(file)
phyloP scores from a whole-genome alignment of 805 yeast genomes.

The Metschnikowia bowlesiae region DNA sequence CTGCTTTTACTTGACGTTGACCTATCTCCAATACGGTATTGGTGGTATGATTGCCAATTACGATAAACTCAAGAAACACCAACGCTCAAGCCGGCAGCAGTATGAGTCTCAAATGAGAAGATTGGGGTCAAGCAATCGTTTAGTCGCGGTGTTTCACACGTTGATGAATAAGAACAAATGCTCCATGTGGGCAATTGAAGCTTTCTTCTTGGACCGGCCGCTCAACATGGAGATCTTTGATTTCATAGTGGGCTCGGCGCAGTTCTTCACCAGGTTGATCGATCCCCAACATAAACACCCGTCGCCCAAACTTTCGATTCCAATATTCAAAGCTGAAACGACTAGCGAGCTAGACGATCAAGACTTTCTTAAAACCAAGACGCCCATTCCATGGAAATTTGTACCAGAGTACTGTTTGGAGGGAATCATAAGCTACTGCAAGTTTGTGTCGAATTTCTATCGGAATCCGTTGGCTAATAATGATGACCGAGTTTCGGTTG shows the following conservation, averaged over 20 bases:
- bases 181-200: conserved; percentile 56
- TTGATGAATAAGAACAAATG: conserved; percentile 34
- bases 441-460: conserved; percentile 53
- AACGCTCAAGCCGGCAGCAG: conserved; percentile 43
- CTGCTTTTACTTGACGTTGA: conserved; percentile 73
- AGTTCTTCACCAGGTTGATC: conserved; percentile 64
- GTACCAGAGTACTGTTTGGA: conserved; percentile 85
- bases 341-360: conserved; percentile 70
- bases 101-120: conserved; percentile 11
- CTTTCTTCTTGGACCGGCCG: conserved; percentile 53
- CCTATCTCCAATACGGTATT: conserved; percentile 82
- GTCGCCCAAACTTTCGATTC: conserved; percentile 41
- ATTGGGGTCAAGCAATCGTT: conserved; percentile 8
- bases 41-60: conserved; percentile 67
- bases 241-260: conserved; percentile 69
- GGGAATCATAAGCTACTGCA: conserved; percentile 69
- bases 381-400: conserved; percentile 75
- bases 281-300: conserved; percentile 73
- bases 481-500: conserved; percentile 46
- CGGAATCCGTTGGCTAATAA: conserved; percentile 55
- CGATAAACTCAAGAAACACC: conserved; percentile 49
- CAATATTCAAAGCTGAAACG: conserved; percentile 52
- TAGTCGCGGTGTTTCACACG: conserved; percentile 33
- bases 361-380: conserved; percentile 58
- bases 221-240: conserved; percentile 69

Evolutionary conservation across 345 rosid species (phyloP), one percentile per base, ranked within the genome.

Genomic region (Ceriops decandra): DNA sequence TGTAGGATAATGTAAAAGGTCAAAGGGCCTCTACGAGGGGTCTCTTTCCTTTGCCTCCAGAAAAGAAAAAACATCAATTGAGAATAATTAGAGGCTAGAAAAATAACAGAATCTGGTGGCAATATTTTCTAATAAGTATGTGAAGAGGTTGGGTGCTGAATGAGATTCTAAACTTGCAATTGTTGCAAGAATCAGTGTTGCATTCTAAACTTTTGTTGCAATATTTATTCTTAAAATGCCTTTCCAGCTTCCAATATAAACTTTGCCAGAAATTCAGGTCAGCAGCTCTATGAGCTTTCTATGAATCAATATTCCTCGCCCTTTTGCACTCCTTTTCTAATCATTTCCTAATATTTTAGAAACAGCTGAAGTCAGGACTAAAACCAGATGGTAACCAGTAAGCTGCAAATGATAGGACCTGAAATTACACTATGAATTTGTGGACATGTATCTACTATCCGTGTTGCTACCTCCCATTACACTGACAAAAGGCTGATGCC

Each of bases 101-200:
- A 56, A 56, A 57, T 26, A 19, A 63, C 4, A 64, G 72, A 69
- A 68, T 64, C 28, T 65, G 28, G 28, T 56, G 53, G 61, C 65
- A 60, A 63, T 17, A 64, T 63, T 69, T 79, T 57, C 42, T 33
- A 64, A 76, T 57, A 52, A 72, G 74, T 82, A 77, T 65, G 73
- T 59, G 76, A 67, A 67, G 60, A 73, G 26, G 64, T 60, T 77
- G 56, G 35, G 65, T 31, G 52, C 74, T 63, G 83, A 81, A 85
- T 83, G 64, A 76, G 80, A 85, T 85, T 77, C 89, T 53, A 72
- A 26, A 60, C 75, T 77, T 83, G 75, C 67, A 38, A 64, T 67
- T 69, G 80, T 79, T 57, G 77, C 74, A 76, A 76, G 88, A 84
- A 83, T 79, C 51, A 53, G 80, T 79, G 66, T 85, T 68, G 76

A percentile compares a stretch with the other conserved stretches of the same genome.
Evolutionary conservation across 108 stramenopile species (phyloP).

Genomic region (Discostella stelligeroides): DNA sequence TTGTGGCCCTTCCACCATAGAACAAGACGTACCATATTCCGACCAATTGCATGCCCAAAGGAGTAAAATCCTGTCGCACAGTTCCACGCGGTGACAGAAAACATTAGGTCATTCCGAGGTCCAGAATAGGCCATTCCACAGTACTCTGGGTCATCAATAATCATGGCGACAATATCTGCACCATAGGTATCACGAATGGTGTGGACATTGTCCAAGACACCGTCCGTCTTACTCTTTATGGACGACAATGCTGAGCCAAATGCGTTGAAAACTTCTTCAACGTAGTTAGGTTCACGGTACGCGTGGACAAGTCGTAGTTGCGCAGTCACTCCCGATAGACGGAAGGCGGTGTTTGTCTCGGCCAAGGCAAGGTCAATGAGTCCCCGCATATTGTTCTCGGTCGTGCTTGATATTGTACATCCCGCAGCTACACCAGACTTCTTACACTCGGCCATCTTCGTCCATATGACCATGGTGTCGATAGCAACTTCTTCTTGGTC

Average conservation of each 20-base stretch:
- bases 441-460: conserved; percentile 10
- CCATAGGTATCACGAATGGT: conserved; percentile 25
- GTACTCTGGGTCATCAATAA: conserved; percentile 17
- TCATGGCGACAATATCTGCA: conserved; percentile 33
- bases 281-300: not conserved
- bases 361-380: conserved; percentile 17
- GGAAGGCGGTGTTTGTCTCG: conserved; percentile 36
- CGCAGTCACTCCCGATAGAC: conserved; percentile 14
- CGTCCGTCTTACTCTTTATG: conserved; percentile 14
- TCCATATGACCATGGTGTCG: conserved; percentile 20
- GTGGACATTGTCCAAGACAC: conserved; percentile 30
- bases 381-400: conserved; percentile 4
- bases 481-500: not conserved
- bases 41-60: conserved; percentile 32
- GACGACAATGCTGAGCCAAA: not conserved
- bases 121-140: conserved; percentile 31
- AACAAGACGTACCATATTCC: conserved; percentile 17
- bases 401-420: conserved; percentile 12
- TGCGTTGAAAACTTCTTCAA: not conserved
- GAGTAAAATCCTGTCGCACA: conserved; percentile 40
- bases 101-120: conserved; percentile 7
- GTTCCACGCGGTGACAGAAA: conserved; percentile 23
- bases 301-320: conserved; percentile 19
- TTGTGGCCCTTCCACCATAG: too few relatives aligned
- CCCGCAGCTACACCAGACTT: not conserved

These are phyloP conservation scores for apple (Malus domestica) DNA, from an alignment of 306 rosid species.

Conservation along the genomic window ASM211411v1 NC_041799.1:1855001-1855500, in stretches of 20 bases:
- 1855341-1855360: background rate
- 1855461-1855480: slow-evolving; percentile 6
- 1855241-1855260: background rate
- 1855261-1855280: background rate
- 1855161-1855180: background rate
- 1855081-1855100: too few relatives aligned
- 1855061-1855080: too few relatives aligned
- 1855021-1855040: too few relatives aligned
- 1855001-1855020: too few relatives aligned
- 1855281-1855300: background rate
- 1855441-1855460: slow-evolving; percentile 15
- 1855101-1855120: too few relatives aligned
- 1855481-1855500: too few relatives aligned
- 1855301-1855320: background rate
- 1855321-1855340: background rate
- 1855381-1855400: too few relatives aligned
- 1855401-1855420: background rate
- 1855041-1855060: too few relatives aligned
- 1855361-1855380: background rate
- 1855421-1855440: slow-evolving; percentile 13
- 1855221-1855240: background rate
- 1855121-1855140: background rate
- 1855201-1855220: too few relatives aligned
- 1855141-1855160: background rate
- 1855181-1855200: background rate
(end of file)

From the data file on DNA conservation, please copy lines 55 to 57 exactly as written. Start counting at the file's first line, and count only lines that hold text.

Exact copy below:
- GTGGACATTGTCCAAGACAC: conserved; percentile 30
- bases 381-400: conserved; percentile 4
- bases 481-500: not conserved